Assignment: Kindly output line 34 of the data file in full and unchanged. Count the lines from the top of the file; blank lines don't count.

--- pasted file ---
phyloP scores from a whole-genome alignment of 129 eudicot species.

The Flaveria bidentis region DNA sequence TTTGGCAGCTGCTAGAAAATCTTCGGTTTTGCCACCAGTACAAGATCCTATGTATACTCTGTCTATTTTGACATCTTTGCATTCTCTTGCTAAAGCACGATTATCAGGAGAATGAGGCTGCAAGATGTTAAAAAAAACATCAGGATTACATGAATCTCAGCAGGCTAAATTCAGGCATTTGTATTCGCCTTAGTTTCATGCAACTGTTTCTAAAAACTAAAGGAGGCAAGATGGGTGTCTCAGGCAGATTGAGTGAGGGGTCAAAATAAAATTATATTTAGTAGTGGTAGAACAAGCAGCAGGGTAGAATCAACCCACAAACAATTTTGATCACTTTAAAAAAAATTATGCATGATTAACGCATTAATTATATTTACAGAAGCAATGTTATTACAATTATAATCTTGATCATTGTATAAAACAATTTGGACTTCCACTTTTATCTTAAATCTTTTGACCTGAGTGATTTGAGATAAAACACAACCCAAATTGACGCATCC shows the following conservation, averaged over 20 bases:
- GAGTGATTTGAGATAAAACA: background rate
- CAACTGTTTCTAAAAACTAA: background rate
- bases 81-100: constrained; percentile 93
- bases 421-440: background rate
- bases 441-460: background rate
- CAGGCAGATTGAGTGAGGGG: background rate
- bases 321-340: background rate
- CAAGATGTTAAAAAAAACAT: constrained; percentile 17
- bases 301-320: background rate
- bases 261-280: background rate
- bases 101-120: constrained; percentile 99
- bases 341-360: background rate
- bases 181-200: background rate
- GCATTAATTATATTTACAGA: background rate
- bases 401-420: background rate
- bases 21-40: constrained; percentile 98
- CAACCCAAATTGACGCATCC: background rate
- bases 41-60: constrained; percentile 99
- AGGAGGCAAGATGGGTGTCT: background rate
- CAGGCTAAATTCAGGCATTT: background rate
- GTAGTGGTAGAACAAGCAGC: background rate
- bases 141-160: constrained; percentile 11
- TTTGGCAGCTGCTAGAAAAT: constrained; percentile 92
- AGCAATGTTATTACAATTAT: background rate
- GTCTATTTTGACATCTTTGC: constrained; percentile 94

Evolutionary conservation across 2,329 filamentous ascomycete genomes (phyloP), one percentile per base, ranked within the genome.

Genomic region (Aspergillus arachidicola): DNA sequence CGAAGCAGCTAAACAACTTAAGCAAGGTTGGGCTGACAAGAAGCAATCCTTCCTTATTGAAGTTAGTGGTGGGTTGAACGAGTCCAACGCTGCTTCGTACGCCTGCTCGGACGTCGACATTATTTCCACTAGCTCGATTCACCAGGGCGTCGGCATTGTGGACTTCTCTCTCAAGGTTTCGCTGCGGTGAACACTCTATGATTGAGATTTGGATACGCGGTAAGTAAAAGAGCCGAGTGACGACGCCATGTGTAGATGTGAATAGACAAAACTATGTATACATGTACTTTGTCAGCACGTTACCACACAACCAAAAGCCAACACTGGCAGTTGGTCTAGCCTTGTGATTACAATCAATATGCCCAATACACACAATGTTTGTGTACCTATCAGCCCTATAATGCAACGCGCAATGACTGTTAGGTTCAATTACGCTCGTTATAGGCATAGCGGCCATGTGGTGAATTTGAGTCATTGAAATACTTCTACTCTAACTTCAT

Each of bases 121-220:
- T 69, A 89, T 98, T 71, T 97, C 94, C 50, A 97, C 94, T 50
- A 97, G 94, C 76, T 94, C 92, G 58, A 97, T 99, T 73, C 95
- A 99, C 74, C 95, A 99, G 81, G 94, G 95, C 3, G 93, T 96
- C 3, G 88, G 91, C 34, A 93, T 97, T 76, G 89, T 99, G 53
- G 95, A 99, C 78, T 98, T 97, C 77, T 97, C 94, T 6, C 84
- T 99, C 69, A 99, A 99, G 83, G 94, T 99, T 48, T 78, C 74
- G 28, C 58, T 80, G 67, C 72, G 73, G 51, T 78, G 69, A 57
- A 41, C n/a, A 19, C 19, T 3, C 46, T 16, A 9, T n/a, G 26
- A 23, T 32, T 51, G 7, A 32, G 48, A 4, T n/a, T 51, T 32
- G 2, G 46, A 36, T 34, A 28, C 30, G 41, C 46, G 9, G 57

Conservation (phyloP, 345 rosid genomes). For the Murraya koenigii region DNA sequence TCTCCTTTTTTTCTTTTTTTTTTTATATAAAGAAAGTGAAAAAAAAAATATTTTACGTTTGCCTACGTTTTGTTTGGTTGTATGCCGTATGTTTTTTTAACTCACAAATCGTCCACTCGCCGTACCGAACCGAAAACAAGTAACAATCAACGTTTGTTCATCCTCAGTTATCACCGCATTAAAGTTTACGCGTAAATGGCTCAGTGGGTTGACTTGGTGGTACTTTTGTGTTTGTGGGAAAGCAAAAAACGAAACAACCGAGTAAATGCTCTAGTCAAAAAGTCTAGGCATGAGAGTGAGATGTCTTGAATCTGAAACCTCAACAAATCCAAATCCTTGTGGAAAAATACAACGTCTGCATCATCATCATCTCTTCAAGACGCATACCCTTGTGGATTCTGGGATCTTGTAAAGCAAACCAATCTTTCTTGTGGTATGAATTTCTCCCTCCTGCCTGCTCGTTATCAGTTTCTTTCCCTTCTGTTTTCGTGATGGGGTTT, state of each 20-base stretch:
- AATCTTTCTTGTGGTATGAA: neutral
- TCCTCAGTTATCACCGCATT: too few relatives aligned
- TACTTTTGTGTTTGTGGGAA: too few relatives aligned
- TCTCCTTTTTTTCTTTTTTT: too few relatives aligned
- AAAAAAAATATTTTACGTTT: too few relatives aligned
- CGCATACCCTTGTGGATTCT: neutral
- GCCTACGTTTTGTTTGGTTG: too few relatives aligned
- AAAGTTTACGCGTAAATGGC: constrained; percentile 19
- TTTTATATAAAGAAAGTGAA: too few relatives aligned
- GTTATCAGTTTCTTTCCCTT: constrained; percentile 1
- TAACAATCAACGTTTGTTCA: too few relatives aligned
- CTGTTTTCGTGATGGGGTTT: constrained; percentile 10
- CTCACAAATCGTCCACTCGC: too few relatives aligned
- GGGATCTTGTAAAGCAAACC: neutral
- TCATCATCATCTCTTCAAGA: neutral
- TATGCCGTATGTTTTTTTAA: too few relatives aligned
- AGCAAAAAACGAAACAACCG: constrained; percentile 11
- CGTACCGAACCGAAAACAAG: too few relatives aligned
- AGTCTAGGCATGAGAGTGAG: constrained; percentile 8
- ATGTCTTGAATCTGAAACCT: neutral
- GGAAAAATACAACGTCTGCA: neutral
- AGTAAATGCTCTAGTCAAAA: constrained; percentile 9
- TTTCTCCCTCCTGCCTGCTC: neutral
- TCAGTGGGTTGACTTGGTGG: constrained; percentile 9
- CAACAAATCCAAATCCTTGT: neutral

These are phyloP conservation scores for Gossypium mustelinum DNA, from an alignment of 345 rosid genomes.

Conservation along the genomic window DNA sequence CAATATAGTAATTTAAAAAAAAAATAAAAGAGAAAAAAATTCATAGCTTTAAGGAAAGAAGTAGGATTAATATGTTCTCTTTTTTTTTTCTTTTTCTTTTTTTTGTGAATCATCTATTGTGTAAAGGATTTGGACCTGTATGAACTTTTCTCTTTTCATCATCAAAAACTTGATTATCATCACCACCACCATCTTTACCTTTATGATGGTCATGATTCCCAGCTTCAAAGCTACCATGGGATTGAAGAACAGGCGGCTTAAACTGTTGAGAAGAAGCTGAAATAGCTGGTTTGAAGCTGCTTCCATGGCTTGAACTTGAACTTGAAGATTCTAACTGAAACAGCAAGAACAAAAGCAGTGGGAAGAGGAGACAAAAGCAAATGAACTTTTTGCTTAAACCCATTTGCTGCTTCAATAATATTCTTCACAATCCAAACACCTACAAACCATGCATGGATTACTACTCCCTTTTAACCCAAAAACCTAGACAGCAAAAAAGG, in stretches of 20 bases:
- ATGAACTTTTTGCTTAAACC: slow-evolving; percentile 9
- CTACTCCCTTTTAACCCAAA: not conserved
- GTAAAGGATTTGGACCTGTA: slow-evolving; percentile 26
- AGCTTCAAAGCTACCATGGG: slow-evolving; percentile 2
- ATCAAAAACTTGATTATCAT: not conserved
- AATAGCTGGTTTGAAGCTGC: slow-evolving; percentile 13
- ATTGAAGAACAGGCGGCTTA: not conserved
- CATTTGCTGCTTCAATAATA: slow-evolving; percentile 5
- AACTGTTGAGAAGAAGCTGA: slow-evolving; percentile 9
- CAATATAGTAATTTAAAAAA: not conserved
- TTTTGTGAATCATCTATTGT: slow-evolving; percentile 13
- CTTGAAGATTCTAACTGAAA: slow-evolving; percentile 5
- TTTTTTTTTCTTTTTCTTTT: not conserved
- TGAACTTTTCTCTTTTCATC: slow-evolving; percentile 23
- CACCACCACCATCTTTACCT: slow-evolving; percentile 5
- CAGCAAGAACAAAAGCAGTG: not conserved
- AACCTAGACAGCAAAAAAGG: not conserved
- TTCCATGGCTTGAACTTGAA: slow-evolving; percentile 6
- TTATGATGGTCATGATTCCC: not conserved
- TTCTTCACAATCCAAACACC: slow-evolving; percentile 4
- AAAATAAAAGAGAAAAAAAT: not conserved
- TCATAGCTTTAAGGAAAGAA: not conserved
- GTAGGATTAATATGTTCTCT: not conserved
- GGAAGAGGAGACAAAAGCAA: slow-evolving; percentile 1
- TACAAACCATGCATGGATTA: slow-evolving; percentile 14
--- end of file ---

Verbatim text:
- C 3, G 88, G 91, C 34, A 93, T 97, T 76, G 89, T 99, G 53